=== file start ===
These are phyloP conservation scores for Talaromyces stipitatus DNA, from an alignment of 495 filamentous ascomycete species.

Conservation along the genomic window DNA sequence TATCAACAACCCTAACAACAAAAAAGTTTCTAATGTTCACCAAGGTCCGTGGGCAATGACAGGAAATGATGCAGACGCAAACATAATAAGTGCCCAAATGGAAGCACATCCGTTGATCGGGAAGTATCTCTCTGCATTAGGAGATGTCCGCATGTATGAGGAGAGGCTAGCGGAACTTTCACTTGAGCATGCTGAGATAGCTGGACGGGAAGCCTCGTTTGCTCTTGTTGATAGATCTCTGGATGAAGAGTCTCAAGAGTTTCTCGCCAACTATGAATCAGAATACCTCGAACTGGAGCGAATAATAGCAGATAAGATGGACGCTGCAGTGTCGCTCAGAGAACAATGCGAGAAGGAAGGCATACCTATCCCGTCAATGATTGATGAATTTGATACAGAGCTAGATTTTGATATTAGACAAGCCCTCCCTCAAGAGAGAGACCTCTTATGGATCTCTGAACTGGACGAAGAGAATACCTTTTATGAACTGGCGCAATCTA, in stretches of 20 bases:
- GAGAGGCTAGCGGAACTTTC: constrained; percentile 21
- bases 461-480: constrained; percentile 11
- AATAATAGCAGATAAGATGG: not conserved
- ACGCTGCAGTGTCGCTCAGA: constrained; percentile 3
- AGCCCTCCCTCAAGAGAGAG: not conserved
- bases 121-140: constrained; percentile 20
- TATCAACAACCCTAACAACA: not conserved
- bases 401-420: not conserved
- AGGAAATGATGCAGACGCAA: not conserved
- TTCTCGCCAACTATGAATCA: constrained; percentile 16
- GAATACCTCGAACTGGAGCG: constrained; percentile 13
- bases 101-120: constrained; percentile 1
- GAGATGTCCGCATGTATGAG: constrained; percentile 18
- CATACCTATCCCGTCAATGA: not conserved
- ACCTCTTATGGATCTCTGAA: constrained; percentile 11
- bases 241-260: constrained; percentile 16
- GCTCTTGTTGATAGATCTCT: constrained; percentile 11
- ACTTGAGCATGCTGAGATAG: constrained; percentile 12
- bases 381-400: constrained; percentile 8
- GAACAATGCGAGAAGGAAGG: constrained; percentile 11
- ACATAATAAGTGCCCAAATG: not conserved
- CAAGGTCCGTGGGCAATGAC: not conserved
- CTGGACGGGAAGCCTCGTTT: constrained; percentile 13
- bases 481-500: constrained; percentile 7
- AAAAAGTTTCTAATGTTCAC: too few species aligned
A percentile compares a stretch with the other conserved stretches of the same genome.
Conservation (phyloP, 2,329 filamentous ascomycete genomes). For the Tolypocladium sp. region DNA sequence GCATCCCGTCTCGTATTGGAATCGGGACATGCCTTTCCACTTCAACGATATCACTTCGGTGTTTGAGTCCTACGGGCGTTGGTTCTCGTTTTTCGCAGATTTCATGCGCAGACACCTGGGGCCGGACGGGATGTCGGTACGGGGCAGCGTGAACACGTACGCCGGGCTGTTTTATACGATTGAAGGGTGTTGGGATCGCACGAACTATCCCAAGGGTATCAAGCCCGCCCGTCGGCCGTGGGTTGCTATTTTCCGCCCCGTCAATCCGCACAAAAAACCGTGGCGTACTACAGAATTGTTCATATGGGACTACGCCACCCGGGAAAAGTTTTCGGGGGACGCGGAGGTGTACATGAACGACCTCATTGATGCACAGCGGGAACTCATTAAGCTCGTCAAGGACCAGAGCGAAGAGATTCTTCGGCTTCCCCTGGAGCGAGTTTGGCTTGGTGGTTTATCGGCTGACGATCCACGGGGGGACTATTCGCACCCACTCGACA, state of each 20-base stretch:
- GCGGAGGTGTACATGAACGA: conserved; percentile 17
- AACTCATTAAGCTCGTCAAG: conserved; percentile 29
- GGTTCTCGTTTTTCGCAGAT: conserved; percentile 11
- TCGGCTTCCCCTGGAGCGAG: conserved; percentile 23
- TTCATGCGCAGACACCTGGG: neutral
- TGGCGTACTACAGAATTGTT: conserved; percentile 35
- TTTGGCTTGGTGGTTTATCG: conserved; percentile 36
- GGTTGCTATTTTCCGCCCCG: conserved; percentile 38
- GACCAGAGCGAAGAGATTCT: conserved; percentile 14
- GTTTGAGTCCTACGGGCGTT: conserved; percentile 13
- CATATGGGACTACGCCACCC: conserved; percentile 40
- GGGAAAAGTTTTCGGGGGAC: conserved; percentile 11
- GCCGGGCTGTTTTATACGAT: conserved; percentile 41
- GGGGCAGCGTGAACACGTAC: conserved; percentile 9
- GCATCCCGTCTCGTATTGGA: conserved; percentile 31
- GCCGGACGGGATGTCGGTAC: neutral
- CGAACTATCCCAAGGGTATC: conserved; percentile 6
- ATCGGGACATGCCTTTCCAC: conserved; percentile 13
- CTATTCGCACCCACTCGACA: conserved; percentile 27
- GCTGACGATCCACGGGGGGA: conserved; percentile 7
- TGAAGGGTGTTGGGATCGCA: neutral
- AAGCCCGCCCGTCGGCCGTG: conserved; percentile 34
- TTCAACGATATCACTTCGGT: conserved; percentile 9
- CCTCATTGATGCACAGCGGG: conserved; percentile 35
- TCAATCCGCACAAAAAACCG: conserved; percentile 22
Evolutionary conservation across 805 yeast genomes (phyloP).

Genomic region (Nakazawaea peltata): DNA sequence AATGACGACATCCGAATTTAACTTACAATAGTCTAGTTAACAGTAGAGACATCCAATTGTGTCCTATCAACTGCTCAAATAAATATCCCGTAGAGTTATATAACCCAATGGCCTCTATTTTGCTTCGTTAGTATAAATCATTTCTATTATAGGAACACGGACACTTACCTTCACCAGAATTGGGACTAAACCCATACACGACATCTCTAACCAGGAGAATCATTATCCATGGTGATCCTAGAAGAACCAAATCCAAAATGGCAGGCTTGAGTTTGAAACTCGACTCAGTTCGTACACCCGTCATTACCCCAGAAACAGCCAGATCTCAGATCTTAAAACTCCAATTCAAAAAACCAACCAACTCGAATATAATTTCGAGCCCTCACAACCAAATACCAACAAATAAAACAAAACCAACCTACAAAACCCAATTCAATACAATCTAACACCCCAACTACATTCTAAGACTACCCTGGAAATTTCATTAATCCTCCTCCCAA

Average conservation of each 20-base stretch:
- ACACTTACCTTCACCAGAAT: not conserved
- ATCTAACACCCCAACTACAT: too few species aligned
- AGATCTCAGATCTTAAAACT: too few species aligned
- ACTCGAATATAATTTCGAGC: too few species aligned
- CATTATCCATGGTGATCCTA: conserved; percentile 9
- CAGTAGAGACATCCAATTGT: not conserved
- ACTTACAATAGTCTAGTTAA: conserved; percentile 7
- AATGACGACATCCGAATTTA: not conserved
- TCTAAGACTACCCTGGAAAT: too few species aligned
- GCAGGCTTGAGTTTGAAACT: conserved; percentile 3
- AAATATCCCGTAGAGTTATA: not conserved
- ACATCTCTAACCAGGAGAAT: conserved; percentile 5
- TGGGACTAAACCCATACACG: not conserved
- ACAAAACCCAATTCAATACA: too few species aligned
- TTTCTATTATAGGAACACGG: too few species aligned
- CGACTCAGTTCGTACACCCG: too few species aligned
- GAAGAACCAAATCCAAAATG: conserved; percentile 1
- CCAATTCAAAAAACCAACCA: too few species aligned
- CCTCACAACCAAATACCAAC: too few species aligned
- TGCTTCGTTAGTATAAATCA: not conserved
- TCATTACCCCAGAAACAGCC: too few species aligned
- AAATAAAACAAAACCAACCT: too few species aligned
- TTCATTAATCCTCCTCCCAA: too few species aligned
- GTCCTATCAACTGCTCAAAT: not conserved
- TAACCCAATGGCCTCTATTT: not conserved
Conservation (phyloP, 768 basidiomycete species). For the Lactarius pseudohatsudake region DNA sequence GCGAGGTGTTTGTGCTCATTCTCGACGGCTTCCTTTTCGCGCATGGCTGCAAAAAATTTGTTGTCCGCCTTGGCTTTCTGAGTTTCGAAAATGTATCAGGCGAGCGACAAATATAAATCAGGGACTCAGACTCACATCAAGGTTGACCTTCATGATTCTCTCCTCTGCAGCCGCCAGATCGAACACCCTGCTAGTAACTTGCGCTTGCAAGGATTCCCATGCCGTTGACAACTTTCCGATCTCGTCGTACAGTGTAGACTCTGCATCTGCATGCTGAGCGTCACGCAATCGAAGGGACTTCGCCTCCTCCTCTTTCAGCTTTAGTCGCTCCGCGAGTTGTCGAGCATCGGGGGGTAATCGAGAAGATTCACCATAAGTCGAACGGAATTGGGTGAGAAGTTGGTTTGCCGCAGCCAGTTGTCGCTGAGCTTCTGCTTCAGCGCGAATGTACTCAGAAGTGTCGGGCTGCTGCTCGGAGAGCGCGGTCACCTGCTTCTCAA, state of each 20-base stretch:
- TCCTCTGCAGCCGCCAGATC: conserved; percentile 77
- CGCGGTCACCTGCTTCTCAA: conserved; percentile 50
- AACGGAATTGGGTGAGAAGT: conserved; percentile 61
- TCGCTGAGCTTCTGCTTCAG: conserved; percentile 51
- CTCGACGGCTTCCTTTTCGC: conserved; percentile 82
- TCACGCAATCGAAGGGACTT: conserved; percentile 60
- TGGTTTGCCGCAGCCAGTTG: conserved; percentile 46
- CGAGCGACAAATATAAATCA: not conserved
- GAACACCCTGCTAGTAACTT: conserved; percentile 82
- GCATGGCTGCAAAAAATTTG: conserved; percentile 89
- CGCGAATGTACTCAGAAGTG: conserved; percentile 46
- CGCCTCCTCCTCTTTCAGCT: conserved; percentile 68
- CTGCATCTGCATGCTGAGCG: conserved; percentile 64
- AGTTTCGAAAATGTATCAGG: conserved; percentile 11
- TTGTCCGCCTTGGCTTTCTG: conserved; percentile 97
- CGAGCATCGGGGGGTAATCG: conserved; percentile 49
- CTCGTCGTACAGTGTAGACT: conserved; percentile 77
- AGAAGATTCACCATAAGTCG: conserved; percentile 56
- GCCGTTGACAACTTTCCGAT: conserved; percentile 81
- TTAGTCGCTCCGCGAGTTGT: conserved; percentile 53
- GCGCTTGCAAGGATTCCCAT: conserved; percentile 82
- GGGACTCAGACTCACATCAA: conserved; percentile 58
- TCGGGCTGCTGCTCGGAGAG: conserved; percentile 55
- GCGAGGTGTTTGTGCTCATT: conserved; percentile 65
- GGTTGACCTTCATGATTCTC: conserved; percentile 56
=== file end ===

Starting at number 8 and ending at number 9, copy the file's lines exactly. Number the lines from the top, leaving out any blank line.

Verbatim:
- bases 121-140: constrained; percentile 20
- TATCAACAACCCTAACAACA: not conserved